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25th Anniversary of FCC Decision Enabling Wi-Fi and Bluetooth

25th Anniversary of FCC Decision Enabling Wi-Fi and Bluetooth
A series of posts describing how this all came about. (Click on picture above)

Sunday, January 28, 2007

FCC Bites into the Child Obesity Issue
(Photograph courtesy of Wikipedia)

[See 7/5/07 update at bottom]
When I wrote a post a few weeks ago above the FCC's UK counterpart, Ofcom, having problems with its attempt at regulating food advertising for children, I did not anticipate that there was FCC interest in this issue. Yet this week on the FCC website appeared "FCC Announces List of Participants on Task Force on "Media and Childhood Obesity: Today and Tomorrow". It turns out that this is not new news. On September 23, 2006 Senator Sam Brownback announced that he "joined FCC Chairman Kevin Martin and FCC Commissioner Deborah Taylor Tate to announce the formation of a government and industry task force to examine the impact of media and advertising on children’s health." Yes, the same Sen. Brownback who announced his bid for the presidency on January 25.

Child obesity is a serious problem in many countries. The French government is concerned about it, although a casual look around Paris shows that the problem is minor compared to in the US. The American Obesity Association reports about 15.5 percent of adolescents (ages 12 to 19) and 15.3 percent of children (ages 6 to 11) are obese. It is commonly felt that TV advertising is likely to be a contributing factor to this epidemic.

The ever chaotic FCC website now has created a web page on the issue. It can clearly be seen that this is a high priority, or at least high visibility project, because it has a more sophisticated design* than the normal FCC web pages where the public interacts with the FCC with great difficulty on the day-to-day business of FCC. It even has both "shockwave" animation and music, probably a first for FCC. (This on the website that has no way of finding ongoing rulemakings - if you don't know the docket number - and still uses a search engine dating to the early Clinton Administration!) FCC: if you must use expensive audiovisual techniques on your website to show that you are au courant, when don't you use them constructively to make an audiovisual presentation of why child obesity is important? It isn't clear what the audiovisual effects add to this webpage other than cost.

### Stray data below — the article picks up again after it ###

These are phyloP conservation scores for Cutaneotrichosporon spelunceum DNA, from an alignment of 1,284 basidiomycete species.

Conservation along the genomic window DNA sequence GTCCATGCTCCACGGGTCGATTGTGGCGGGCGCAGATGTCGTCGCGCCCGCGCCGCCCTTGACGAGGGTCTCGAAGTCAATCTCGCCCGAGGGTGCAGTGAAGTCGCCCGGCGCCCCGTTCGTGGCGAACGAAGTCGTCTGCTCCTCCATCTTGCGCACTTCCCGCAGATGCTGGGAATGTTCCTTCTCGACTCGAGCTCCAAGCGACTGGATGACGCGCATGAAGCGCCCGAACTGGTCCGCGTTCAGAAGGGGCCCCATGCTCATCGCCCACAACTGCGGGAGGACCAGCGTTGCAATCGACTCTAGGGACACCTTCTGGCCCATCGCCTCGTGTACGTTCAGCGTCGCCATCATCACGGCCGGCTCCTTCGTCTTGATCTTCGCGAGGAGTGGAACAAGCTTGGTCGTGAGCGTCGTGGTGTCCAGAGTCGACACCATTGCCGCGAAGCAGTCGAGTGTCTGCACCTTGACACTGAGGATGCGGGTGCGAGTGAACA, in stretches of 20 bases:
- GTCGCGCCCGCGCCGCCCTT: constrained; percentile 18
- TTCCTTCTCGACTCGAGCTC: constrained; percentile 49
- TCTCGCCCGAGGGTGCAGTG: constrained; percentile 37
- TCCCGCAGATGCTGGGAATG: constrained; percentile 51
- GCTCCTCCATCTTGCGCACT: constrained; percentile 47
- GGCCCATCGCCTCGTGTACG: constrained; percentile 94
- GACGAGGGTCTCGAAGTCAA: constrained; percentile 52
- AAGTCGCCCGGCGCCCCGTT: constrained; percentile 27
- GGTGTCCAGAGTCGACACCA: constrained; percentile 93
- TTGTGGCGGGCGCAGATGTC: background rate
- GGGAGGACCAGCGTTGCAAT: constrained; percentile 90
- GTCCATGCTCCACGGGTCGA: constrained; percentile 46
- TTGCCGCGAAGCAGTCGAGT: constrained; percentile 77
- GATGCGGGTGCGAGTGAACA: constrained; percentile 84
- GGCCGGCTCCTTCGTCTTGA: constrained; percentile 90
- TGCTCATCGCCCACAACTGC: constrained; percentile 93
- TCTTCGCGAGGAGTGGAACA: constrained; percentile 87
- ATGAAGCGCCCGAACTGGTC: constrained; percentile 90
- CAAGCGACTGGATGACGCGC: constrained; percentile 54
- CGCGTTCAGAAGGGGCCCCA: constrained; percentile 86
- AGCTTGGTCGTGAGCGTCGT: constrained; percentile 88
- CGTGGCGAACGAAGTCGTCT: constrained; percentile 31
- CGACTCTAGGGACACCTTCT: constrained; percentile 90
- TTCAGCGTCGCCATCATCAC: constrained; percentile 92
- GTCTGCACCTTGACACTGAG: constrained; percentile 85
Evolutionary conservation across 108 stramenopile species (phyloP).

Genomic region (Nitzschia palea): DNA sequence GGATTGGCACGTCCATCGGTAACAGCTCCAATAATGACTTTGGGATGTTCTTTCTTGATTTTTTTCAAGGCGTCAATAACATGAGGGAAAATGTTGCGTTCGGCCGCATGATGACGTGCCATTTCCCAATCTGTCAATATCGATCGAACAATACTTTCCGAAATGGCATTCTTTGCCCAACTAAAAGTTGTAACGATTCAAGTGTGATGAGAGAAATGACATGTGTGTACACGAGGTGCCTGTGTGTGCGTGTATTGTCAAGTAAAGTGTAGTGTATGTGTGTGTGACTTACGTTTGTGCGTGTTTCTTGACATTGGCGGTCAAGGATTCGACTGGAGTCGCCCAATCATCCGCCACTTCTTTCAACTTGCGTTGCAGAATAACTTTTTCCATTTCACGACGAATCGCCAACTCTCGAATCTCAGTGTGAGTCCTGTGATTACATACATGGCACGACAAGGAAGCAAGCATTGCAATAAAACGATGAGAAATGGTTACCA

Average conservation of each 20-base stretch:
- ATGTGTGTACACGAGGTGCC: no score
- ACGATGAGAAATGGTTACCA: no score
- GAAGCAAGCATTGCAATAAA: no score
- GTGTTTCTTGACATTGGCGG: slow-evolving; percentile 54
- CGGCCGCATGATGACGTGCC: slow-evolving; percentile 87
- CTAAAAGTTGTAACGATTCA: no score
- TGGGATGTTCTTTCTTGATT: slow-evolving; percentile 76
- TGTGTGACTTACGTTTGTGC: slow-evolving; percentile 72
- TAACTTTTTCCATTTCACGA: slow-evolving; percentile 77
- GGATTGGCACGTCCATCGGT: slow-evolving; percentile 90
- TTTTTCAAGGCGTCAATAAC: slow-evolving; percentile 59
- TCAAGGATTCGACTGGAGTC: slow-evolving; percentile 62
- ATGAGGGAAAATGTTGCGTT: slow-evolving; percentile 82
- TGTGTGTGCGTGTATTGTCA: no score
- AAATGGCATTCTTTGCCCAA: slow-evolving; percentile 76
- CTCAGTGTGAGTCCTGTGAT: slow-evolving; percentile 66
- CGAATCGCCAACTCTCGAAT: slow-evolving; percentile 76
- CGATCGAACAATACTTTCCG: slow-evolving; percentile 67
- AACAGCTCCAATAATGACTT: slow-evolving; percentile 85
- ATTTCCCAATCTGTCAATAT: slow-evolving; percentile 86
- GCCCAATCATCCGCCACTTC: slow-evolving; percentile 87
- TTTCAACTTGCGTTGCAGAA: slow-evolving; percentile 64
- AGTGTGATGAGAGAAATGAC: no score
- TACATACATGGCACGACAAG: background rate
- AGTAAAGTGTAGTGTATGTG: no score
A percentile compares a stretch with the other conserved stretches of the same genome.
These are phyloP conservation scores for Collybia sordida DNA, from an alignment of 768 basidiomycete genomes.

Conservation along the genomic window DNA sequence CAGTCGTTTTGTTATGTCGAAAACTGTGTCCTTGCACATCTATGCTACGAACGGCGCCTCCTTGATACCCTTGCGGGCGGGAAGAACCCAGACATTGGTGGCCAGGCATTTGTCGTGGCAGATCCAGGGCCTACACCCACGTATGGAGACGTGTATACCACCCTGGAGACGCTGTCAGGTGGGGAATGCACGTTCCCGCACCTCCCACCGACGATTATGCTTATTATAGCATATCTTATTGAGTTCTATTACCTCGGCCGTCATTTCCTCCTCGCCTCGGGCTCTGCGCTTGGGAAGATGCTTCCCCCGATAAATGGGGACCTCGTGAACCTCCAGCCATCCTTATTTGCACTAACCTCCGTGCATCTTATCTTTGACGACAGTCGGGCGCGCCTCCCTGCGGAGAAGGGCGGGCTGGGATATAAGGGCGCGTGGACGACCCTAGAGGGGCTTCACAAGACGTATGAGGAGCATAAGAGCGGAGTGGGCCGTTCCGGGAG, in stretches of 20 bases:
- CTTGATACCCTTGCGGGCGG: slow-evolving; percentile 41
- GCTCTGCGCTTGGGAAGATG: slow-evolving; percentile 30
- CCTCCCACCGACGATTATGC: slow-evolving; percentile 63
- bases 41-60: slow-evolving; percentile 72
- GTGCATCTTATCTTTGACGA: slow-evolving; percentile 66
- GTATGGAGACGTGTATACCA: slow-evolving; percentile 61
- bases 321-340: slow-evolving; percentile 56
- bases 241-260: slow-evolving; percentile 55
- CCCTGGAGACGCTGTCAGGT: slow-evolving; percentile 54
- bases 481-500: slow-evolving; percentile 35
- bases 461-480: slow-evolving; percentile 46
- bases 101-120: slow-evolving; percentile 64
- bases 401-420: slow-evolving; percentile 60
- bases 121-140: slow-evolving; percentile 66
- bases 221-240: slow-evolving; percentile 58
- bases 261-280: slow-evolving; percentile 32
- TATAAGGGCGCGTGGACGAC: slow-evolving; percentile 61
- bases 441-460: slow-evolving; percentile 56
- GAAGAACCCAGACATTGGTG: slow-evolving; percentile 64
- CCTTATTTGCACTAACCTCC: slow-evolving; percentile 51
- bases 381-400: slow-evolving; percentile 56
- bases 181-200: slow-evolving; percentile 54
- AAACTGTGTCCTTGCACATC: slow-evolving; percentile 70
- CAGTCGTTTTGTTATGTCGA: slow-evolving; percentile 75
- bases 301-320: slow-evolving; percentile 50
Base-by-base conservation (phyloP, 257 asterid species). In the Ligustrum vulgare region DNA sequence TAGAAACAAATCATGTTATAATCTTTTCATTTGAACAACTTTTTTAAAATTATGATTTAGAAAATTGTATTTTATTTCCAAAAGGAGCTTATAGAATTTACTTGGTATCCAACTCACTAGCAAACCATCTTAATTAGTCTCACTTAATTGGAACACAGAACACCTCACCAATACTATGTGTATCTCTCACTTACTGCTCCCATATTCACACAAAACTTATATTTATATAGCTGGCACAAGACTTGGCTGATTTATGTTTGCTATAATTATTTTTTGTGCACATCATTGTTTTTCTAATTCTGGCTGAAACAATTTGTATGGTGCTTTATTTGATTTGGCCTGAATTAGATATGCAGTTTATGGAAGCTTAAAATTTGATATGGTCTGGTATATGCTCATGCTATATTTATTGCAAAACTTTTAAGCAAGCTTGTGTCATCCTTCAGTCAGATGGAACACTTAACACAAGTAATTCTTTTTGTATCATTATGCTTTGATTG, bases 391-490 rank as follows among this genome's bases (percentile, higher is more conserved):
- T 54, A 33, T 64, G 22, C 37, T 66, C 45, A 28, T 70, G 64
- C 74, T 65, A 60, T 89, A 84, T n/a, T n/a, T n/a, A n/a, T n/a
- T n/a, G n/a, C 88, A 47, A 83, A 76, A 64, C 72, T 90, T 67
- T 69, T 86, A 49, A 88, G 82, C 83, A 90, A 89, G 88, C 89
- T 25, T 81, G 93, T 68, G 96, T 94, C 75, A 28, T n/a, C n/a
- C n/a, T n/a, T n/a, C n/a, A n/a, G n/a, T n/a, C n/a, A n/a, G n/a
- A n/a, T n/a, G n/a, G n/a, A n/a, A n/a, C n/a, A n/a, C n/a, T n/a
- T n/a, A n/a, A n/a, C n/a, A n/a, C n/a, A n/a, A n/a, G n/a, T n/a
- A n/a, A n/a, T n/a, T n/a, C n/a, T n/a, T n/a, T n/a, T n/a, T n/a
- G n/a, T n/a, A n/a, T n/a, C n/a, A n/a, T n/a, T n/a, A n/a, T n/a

The formulation of this effort as a "task force" involving members of Congress neatly avoids the transparency requirements of the Federal Advisory Committee Act - for reasons that are never mentioned. For an FCC that advocates transparency for its foreign counterparts this is rather odd.

So I applaud the FCC's entry into this important area and hope that it is more than a political charade. I urge FCC to review what Ofcom has done in this area by going to their "Food Advertising" home page and by searching on their site for other background material on "obesity" that includes the minutes of their advisory committee on the topic. (In doing this search you probably will notice that Ofcom's search engine is a lot more effective than that of the FCC site.) As my earlier post on Ofcom and cheese points out, Ofcom's well intended efforts in this area have had some problems. I hope FCC can learn from these and develop a constructive plan of action including voluntary action by the industries involved as much as possible. Bill Clinton's efforts to remove junk food vending machines from schools shows that voluntary action can have a key role but the threat of effective regulation is a real motivator.

Update from FCC homepage:
The scheduled Wednesday, February 14, 2007, meeting of the Task Force, “Media and Childhood Obesity: Today and Tomorrow” has been cancelled because of the weather. The Task Force will reschedule the meeting for a future date.
* It is amusing to note that even with the extra attention lavished on this website, it has problems indicating the usual lack of quality control at FCC these days: On the site's Recent Actions page , as of this writing, the top 2 links to FCC's announcement of the task force and Comm. Tate's 1/23/07 statement don't work. The nonfunctioning links used on this page are http://www.fcc.gov/obesity/documents/nr012307.pdf and http://www.fcc.gov/obesity/documents/stdtt012307.pdf while the correct links are http://hraunfoss.fcc.gov/edocs_public/attachmatch/DOC-269715A1.pdf and http://hraunfoss.fcc.gov/edocs_public/attachmatch/DOC-269714A1.pdf.
[This has now been corrected.]

7/5/07 FCC website announces "
Extension of Task Force on Media and Childhood Obesity"

1 comment:

Anonymous said...

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